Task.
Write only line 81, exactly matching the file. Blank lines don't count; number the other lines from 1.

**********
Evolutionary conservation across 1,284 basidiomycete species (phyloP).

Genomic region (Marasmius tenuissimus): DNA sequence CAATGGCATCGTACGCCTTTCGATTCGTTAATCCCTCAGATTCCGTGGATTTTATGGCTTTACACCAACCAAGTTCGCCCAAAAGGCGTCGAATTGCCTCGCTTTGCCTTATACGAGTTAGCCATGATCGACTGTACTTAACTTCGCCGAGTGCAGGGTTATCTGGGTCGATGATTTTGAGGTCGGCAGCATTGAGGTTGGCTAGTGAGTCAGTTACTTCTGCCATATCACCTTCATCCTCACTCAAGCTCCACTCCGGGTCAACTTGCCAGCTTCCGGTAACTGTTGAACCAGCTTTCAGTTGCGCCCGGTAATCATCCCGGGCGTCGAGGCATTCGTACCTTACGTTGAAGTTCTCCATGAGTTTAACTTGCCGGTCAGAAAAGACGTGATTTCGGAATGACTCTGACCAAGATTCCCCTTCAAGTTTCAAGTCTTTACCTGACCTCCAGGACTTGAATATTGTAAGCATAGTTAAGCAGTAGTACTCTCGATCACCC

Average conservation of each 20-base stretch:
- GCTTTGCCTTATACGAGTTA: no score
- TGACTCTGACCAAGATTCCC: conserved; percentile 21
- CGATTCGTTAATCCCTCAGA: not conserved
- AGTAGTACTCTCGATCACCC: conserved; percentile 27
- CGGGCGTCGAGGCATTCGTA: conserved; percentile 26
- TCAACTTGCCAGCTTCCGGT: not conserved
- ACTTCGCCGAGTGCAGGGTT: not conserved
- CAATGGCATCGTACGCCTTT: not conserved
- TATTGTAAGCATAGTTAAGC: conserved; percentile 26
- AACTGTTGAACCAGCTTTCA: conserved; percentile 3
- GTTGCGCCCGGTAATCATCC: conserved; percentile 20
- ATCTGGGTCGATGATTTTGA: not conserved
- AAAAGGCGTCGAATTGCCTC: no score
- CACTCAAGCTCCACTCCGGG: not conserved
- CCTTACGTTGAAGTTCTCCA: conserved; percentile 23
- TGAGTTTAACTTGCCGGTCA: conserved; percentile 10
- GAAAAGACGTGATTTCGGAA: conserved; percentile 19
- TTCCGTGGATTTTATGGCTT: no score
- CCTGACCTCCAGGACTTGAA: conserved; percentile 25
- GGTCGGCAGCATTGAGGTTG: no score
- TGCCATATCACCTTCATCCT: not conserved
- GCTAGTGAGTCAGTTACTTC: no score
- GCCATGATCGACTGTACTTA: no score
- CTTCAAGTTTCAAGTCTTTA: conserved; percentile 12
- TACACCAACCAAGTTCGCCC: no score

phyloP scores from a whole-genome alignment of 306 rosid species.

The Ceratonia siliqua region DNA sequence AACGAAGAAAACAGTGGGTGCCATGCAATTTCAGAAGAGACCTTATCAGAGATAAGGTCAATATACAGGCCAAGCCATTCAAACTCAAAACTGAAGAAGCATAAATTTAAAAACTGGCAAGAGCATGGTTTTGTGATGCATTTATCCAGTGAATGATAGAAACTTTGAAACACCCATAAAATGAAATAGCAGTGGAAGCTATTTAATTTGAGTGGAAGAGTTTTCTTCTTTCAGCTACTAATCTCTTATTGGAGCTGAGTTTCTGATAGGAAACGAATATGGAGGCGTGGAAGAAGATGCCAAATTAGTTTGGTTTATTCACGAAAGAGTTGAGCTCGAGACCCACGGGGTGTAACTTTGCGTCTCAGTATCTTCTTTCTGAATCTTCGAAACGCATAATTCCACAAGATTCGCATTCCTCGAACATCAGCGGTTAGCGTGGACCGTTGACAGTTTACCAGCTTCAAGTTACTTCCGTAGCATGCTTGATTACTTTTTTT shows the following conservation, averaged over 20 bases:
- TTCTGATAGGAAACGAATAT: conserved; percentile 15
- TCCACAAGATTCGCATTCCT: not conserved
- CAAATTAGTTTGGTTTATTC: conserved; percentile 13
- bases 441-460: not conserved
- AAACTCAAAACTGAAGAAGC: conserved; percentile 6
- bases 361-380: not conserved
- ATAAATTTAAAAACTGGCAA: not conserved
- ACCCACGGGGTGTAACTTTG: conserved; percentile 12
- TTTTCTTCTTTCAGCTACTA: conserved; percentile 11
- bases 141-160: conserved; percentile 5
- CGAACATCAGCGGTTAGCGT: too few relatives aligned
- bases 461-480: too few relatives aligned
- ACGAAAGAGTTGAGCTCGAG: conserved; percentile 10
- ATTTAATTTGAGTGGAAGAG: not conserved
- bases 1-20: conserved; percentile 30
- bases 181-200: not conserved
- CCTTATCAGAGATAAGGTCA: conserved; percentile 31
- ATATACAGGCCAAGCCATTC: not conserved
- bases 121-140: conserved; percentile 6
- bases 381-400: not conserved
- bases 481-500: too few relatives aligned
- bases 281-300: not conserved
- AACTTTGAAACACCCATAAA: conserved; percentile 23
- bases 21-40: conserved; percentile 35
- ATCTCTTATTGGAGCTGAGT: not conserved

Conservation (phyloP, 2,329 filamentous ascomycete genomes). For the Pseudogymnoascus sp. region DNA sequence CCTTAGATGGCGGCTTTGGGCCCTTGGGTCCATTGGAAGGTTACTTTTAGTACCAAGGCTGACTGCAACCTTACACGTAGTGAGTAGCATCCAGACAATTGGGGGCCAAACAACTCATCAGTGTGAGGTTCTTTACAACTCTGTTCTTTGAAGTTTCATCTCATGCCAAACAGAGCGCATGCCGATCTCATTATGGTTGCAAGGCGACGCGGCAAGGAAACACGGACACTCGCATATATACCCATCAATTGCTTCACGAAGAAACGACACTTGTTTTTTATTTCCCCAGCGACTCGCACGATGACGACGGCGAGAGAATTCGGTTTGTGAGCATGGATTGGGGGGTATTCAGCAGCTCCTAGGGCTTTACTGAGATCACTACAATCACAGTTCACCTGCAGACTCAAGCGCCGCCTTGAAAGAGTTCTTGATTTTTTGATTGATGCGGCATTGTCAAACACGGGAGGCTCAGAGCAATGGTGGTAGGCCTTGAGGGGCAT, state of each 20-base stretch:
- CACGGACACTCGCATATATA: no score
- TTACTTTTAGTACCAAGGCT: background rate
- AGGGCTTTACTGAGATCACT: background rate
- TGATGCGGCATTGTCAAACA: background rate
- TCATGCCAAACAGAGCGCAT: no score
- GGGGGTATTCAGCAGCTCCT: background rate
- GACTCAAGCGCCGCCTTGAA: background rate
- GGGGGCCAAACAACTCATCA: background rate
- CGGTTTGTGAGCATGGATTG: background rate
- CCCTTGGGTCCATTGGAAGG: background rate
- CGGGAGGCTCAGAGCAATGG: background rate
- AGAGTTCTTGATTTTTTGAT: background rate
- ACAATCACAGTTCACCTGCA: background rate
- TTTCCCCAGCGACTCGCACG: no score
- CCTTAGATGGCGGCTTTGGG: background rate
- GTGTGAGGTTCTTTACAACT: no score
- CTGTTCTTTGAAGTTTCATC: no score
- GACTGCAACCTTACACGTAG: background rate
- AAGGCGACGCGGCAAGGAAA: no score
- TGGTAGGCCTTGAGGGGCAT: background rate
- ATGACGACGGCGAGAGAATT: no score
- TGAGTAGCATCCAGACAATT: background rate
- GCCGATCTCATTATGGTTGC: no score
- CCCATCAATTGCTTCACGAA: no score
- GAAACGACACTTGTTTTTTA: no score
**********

- GAAACGACACTTGTTTTTTA: no score